What to do with vanilla beans that have dried out
There are few more things more soul-depleting for a vanilla enthusiast than reaching for your coveted vanilla bean stash to use in a recipe, only to discover that your plump pods of vanilla richness have dried out since the last time you feasted your eyes on them. If you have recently found yourself in this predicament and are searching for ways to ensure your dehydrated vanilla beans don’t commit vanilla bean blasphemy by letting them go to waste, you’re in luck because we have put together a list of ideas for utilizing vanilla beans with depleted moisture levels.
6 Uses for Dried Out Vanilla Beans
1. Rehydrate dried out vanilla beans.
Most likely, if you were reaching for your vanilla beans when you discovered they had dried out, you already had an intended purpose for the vanilla caviar inside those pods. In this case, all hope is not lost, you can rehydrate them just as you can with most dehydrated ingredients. Simply submerge them in a bowl of warm water for 30 minutes or more. Or, if your intended use included milk or cream, warm those up instead and pour them over your beans
2. Use dried out vanilla beans to make pure vanilla bean powder.
Vanilla bean powder is a phenomenal ingredient and one we recommend all vanilla bean lovers have on hand. Your dried-out vanilla beans can easily be turned into a fine powder for adding to baked goods, dry rubs, or beverage mixes. Powdered vanilla bean is a fantastic replacement for fresh vanilla seeds or vanilla extract and has the added perk of ensuring there are some nice flecks of vanilla in your finished product. It is an exceptional option for those finicky recipes that can be thrown off with excess moisture. If you’d rather not grind your own vanilla powder, you can find a range of ground vanilla beans here.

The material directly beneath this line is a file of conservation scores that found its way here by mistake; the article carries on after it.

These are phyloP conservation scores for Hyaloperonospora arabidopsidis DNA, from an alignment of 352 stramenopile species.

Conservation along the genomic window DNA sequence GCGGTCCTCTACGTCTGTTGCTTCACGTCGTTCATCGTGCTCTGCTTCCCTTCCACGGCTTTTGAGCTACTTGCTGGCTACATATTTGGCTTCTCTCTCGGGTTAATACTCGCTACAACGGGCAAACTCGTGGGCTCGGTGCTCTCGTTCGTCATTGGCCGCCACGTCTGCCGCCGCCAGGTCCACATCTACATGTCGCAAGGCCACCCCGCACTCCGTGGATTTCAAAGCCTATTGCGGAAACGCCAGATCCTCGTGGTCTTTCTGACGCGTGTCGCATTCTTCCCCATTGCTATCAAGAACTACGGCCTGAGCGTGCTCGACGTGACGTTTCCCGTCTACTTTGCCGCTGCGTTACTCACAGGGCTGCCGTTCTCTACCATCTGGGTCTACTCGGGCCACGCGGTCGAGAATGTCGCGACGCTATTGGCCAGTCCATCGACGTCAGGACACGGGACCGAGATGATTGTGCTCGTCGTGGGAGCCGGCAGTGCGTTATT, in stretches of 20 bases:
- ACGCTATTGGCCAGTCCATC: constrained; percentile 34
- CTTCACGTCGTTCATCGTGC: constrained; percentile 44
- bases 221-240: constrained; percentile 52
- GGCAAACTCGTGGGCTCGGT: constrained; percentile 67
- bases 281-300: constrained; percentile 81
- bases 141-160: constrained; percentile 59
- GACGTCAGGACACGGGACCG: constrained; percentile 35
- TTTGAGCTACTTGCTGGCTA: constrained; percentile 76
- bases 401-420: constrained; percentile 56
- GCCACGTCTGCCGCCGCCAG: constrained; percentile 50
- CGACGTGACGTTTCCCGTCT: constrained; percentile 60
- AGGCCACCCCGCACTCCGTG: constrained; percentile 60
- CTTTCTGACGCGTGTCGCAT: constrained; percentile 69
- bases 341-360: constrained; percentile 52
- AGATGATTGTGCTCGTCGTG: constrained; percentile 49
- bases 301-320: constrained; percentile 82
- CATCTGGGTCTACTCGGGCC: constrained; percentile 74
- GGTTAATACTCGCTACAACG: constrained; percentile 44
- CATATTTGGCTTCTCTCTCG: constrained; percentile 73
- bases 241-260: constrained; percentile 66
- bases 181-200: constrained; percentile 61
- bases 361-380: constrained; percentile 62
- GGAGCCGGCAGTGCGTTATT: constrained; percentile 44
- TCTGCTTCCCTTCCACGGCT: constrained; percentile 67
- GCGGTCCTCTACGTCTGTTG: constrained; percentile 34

3. Make vanilla simple syrup with dehydrated vanilla beans.
Vanilla simple syrup is essentially using sweetened liquid to draw out the vanilla flavor from beans. Since dehydrated vanilla beans are lacking moisture, not flavor, they are perfectly suitable for creating a flavorful simple syrup to use in cocktails, desserts, and more. Try this recipe for vanilla simple syrup, but instead of cutting and scraping the seeds from the whole, moisture-rich beans, snap your beans in pieces and drop them in. When the syrup is ready, you can strain your beans from the liquid and use them in extract, vanilla sugar, or as a flavoring agent for other recipes.
4. Make vanilla sugar with your dried vanilla beans.
Vanilla sugar is fantastic for flavoring coffee, rimming cocktail glasses, sprinkled on cookies or donuts and plenty of other options. Use your dehydrated vanilla beans to make one of the two vanilla sugar options here.
5. Use dried vanilla beans to make extract.
If your vanilla beans have dried out and you are willing to wait months for a handmade vanilla extract, there is no reason you can’t include these beans in your concoction. Try our step-by-step instructions for making vanilla extract, here.
6. Grind them into your coffee.
Want to gussy up your coffee. Simply grind dried vanilla beans with your beans and you’ve got vanilla-scented ground coffee for your morning brew!
Storing your vanilla beans so they don't dry out in the future:Obviously, you didn’t intend to let your gorgeous, plump, whole vanilla beans dry out. We understand that sometimes these things just happen. However, properly storing your beans will help to prevent future orders of vanilla beans from drying out. Here are some tips for storing your vanilla beans—including answers to common vanilla bean storage questions.
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